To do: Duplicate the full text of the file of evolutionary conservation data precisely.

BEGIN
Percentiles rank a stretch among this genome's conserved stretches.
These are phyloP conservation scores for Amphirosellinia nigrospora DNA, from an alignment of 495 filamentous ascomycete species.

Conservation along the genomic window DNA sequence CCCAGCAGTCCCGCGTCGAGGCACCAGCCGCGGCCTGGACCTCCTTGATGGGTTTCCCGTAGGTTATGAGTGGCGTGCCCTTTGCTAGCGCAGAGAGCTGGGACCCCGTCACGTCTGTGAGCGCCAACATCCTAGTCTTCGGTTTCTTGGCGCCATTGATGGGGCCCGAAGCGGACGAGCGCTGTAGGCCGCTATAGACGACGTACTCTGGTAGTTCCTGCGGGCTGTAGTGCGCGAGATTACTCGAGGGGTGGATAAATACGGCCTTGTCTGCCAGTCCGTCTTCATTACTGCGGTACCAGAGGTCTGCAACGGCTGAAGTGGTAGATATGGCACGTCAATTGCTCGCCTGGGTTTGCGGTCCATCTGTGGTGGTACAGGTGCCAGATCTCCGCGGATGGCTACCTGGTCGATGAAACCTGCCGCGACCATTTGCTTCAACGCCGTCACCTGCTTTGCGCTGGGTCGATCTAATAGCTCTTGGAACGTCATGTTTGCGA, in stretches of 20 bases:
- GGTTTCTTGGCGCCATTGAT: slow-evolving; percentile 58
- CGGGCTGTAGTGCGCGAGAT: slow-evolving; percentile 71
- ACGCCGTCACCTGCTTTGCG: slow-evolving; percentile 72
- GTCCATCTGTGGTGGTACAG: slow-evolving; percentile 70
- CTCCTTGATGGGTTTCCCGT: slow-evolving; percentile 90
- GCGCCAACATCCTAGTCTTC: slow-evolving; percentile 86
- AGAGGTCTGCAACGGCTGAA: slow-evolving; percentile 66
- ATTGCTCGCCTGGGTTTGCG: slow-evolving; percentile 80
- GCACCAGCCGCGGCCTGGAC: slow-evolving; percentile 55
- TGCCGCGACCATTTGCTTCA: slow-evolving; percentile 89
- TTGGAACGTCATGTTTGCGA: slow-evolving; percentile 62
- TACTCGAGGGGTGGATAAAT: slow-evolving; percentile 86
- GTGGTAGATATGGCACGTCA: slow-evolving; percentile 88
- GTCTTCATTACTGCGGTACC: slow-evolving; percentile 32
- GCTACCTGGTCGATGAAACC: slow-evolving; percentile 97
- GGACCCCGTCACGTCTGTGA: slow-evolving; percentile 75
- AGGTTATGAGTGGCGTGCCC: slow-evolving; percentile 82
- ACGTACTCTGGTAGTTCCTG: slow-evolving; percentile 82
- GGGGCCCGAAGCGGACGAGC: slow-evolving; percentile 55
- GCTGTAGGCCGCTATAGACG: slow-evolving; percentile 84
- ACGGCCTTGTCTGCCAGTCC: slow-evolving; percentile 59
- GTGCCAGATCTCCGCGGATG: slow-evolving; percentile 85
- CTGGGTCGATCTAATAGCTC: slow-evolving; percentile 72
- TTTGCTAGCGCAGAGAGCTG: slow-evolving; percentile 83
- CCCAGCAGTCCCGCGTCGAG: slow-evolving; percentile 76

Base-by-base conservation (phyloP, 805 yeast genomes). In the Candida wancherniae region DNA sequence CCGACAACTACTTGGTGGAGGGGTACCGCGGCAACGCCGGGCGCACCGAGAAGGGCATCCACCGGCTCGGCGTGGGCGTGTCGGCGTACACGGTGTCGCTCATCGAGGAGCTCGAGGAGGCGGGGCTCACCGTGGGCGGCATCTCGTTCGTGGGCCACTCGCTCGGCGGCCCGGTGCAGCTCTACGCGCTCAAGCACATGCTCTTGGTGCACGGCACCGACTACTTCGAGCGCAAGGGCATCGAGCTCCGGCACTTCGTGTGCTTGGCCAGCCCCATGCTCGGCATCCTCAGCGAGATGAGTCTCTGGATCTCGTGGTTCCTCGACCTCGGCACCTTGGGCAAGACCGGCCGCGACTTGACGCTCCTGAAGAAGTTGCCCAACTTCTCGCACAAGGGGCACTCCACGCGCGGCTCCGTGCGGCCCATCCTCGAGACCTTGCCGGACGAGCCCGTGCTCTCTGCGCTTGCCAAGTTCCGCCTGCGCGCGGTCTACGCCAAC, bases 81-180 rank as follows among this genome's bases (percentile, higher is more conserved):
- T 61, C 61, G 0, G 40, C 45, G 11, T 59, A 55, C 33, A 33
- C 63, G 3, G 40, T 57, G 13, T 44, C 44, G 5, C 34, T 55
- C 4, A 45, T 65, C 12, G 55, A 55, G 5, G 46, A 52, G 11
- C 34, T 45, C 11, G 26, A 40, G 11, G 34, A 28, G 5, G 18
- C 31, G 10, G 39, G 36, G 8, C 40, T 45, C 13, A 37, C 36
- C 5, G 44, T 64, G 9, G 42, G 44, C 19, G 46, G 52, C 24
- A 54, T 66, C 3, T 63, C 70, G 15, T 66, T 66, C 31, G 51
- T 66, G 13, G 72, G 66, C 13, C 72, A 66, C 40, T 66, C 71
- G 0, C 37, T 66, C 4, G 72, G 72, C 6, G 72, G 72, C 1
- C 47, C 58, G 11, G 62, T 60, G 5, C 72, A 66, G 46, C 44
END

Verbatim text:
Percentiles rank a stretch among this genome's conserved stretches.
These are phyloP conservation scores for Amphirosellinia nigrospora DNA, from an alignment of 495 filamentous ascomycete species.

Conservation along the genomic window DNA sequence CCCAGCAGTCCCGCGTCGAGGCACCAGCCGCGGCCTGGACCTCCTTGATGGGTTTCCCGTAGGTTATGAGTGGCGTGCCCTTTGCTAGCGCAGAGAGCTGGGACCCCGTCACGTCTGTGAGCGCCAACATCCTAGTCTTCGGTTTCTTGGCGCCATTGATGGGGCCCGAAGCGGACGAGCGCTGTAGGCCGCTATAGACGACGTACTCTGGTAGTTCCTGCGGGCTGTAGTGCGCGAGATTACTCGAGGGGTGGATAAATACGGCCTTGTCTGCCAGTCCGTCTTCATTACTGCGGTACCAGAGGTCTGCAACGGCTGAAGTGGTAGATATGGCACGTCAATTGCTCGCCTGGGTTTGCGGTCCATCTGTGGTGGTACAGGTGCCAGATCTCCGCGGATGGCTACCTGGTCGATGAAACCTGCCGCGACCATTTGCTTCAACGCCGTCACCTGCTTTGCGCTGGGTCGATCTAATAGCTCTTGGAACGTCATGTTTGCGA, in stretches of 20 bases:
- GGTTTCTTGGCGCCATTGAT: slow-evolving; percentile 58
- CGGGCTGTAGTGCGCGAGAT: slow-evolving; percentile 71
- ACGCCGTCACCTGCTTTGCG: slow-evolving; percentile 72
- GTCCATCTGTGGTGGTACAG: slow-evolving; percentile 70
- CTCCTTGATGGGTTTCCCGT: slow-evolving; percentile 90
- GCGCCAACATCCTAGTCTTC: slow-evolving; percentile 86
- AGAGGTCTGCAACGGCTGAA: slow-evolving; percentile 66
- ATTGCTCGCCTGGGTTTGCG: slow-evolving; percentile 80
- GCACCAGCCGCGGCCTGGAC: slow-evolving; percentile 55
- TGCCGCGACCATTTGCTTCA: slow-evolving; percentile 89
- TTGGAACGTCATGTTTGCGA: slow-evolving; percentile 62
- TACTCGAGGGGTGGATAAAT: slow-evolving; percentile 86
- GTGGTAGATATGGCACGTCA: slow-evolving; percentile 88
- GTCTTCATTACTGCGGTACC: slow-evolving; percentile 32
- GCTACCTGGTCGATGAAACC: slow-evolving; percentile 97
- GGACCCCGTCACGTCTGTGA: slow-evolving; percentile 75
- AGGTTATGAGTGGCGTGCCC: slow-evolving; percentile 82
- ACGTACTCTGGTAGTTCCTG: slow-evolving; percentile 82
- GGGGCCCGAAGCGGACGAGC: slow-evolving; percentile 55
- GCTGTAGGCCGCTATAGACG: slow-evolving; percentile 84
- ACGGCCTTGTCTGCCAGTCC: slow-evolving; percentile 59
- GTGCCAGATCTCCGCGGATG: slow-evolving; percentile 85
- CTGGGTCGATCTAATAGCTC: slow-evolving; percentile 72
- TTTGCTAGCGCAGAGAGCTG: slow-evolving; percentile 83
- CCCAGCAGTCCCGCGTCGAG: slow-evolving; percentile 76

Base-by-base conservation (phyloP, 805 yeast genomes). In the Candida wancherniae region DNA sequence CCGACAACTACTTGGTGGAGGGGTACCGCGGCAACGCCGGGCGCACCGAGAAGGGCATCCACCGGCTCGGCGTGGGCGTGTCGGCGTACACGGTGTCGCTCATCGAGGAGCTCGAGGAGGCGGGGCTCACCGTGGGCGGCATCTCGTTCGTGGGCCACTCGCTCGGCGGCCCGGTGCAGCTCTACGCGCTCAAGCACATGCTCTTGGTGCACGGCACCGACTACTTCGAGCGCAAGGGCATCGAGCTCCGGCACTTCGTGTGCTTGGCCAGCCCCATGCTCGGCATCCTCAGCGAGATGAGTCTCTGGATCTCGTGGTTCCTCGACCTCGGCACCTTGGGCAAGACCGGCCGCGACTTGACGCTCCTGAAGAAGTTGCCCAACTTCTCGCACAAGGGGCACTCCACGCGCGGCTCCGTGCGGCCCATCCTCGAGACCTTGCCGGACGAGCCCGTGCTCTCTGCGCTTGCCAAGTTCCGCCTGCGCGCGGTCTACGCCAAC, bases 81-180 rank as follows among this genome's bases (percentile, higher is more conserved):
- T 61, C 61, G 0, G 40, C 45, G 11, T 59, A 55, C 33, A 33
- C 63, G 3, G 40, T 57, G 13, T 44, C 44, G 5, C 34, T 55
- C 4, A 45, T 65, C 12, G 55, A 55, G 5, G 46, A 52, G 11
- C 34, T 45, C 11, G 26, A 40, G 11, G 34, A 28, G 5, G 18
- C 31, G 10, G 39, G 36, G 8, C 40, T 45, C 13, A 37, C 36
- C 5, G 44, T 64, G 9, G 42, G 44, C 19, G 46, G 52, C 24
- A 54, T 66, C 3, T 63, C 70, G 15, T 66, T 66, C 31, G 51
- T 66, G 13, G 72, G 66, C 13, C 72, A 66, C 40, T 66, C 71
- G 0, C 37, T 66, C 4, G 72, G 72, C 6, G 72, G 72, C 1
- C 47, C 58, G 11, G 62, T 60, G 5, C 72, A 66, G 46, C 44